As Pope Francis slammed Europe as "elderly and haggard" in an address this week in Strasbourg, the speaker of the Polish parliament, Radek Sikorski, warned in the WorldPost that Europe's starkest challenge is defending "a world of rules" against an aggressive Russia. Writing from the Vatican for our "Following Francis" series, Sébastien Maillard looks at the "holy ghostwriters" behind the pontiff's tweets and encyclicals.
WorldPost Middle East Correspondent Sophia Jones reports from Istanbul on yet another retrograde move in Turkey's modern history taken by President Recep Tayyip Erdogan, who declared this week that men and women can't be equal. Though Erdogan still considers the Kurdish Democratic Union Party a terrorist organization, Nazand Begikhani writes from Iraqi Kurdistan about how women from that party who have taken up arms to defend their fellow Kurds from the radically misogynist Islamic State are also advancing equal rights in their own society.
This week, as the Israeli cabinet moved to define Israel as a "Jewish state," the French parliament, like other European parliaments of late, is voting on whether to recognize a Palestinian state. Writing from Paris, Bernard-Henri Lévy argues passionately that such a move, intended to enhance peace, will perpetuate war. (continued)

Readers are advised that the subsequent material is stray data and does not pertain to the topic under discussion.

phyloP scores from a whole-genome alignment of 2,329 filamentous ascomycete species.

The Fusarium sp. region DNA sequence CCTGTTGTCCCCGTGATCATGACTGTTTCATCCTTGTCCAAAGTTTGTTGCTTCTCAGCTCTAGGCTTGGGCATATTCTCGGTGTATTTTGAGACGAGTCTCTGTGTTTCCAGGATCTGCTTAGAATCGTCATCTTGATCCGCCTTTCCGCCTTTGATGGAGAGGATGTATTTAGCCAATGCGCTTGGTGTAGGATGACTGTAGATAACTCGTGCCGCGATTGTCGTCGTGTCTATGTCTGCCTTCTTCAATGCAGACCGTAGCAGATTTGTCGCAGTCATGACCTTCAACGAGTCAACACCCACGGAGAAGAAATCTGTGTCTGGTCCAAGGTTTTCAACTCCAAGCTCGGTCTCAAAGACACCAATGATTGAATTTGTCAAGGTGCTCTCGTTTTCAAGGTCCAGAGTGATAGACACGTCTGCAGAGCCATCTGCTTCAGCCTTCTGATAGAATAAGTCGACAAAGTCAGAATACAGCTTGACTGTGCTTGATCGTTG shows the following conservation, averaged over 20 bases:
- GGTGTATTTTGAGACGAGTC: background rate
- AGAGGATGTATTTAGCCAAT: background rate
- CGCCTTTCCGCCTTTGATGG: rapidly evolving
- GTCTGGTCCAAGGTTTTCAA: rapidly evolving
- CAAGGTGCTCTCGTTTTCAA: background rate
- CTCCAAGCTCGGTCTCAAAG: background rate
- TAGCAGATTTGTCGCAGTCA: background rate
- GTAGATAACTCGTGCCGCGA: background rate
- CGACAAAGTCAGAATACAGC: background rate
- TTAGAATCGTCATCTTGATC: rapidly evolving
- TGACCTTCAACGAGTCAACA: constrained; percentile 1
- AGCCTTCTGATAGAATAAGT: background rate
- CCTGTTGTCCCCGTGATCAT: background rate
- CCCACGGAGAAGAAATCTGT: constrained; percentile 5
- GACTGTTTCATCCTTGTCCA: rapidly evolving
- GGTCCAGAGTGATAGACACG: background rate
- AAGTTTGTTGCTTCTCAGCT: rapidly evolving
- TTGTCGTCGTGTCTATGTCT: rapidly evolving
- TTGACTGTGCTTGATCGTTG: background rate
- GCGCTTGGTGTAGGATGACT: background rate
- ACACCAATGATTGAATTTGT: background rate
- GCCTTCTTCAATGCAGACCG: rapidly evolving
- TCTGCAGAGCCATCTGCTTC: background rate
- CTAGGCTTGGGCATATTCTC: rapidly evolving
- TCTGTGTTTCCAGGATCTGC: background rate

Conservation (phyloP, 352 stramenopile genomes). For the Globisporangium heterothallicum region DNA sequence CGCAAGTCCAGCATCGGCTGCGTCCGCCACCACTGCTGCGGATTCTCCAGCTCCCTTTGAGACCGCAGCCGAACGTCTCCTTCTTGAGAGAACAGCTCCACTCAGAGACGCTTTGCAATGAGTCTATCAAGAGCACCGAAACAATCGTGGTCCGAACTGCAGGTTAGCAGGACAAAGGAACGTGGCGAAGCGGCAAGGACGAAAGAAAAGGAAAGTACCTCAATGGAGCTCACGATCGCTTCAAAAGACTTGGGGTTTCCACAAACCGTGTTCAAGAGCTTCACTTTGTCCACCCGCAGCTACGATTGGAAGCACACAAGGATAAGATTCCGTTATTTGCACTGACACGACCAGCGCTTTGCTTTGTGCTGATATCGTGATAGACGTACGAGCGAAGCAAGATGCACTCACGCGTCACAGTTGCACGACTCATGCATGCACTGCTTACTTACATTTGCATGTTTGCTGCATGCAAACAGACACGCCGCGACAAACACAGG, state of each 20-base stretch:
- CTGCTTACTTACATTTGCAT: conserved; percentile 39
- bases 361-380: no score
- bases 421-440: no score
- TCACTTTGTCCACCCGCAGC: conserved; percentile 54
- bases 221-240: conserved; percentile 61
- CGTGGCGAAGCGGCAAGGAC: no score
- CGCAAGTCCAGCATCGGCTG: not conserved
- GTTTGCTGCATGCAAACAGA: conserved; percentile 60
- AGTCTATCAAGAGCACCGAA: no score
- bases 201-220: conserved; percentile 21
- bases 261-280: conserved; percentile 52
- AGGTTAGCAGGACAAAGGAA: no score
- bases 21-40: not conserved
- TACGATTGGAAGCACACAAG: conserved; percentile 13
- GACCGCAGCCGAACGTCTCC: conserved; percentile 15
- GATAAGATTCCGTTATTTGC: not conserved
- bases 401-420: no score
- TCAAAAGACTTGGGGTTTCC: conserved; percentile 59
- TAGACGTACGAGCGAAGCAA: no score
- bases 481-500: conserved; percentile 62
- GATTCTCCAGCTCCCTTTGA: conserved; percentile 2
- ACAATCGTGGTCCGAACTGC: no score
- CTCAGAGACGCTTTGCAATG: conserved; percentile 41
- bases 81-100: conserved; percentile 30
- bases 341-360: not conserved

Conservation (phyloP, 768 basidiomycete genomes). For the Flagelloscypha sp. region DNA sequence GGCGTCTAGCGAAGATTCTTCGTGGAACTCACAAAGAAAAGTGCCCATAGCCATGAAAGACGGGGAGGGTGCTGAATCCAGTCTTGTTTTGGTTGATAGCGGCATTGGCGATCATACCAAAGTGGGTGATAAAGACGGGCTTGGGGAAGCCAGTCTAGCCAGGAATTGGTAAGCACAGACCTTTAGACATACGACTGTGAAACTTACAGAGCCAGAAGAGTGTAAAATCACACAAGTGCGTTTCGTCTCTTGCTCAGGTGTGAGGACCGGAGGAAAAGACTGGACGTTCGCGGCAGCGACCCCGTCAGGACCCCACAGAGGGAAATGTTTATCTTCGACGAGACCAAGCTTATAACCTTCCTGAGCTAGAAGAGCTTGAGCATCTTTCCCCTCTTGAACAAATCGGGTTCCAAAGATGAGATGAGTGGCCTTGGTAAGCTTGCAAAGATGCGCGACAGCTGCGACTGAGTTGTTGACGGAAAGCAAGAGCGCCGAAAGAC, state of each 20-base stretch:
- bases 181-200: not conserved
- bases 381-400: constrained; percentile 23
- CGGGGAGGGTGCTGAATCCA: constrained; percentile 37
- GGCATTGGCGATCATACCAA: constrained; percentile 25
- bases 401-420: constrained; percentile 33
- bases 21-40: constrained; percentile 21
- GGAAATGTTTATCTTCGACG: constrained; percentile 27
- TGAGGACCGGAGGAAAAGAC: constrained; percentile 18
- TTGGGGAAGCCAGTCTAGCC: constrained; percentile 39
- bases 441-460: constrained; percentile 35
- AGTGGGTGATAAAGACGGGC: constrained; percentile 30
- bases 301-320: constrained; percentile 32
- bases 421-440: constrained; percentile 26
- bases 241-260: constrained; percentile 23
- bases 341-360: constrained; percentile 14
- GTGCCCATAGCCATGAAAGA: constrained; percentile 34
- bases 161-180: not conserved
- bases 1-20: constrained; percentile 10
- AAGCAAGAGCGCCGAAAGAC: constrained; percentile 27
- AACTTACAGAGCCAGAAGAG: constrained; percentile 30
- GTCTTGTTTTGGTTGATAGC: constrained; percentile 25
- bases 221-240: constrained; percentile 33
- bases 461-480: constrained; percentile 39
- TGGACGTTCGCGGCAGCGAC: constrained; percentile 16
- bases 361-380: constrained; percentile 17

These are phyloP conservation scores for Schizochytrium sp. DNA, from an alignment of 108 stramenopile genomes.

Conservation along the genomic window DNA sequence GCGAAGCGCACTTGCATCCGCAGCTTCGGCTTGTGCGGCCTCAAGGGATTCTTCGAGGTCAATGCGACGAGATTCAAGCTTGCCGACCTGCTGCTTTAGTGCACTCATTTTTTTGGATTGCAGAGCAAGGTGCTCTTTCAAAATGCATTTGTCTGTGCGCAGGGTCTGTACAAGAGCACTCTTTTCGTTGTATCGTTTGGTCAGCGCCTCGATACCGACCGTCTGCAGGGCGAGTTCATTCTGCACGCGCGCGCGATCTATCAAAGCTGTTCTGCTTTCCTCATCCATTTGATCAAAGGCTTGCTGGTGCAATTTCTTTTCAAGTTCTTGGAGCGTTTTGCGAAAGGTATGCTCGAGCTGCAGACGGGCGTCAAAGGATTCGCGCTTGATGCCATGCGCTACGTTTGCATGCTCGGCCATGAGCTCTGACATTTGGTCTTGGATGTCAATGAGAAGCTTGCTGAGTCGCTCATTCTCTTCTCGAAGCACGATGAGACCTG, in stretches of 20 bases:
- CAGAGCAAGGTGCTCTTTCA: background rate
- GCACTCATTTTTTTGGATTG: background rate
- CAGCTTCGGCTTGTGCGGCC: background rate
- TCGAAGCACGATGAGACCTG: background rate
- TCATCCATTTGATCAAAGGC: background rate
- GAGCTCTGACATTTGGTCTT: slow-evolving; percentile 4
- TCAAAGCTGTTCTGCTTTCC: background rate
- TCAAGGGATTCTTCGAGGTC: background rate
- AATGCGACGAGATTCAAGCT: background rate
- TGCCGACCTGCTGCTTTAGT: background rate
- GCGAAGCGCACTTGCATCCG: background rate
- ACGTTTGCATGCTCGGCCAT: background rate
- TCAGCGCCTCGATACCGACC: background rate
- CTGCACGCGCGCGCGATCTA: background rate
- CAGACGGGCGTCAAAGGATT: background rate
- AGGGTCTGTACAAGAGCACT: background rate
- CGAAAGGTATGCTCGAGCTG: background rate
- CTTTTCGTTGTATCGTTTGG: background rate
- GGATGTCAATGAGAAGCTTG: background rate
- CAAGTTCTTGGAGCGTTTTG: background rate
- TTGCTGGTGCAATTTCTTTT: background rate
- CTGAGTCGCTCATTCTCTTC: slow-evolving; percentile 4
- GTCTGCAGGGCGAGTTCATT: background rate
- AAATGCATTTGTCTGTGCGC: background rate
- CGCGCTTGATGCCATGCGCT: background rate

Asia has been infected by a silent, healthy virus of modernization. There is a remarkably wide and deep consensus among regional leaders that they should focus on modernization and pragmatic development. Because it is silent, the Western media has not noticed and continues to predict doom.
Iran made major concessions. It was excessive demands by the U.S. and its allies that prevented the comprehensive agreement from materializing.
Without shared responsibility, there will be no shared land. By excusing one side from its historical and political burden, we may believe that we are seeking peace. In fact, we are perpetuating war. As Pascal said, "He who would act the angel, acts the brute."
The jersey, of course, is black skin. A jersey we can never take off.
From the start, Americans have been inspired by the idea of “equal justice under law.” The conflict between justice under law and racial torment is on display again this week in St. Louis, Missouri. The world is watching, as it should be. Can we live up to our ideals?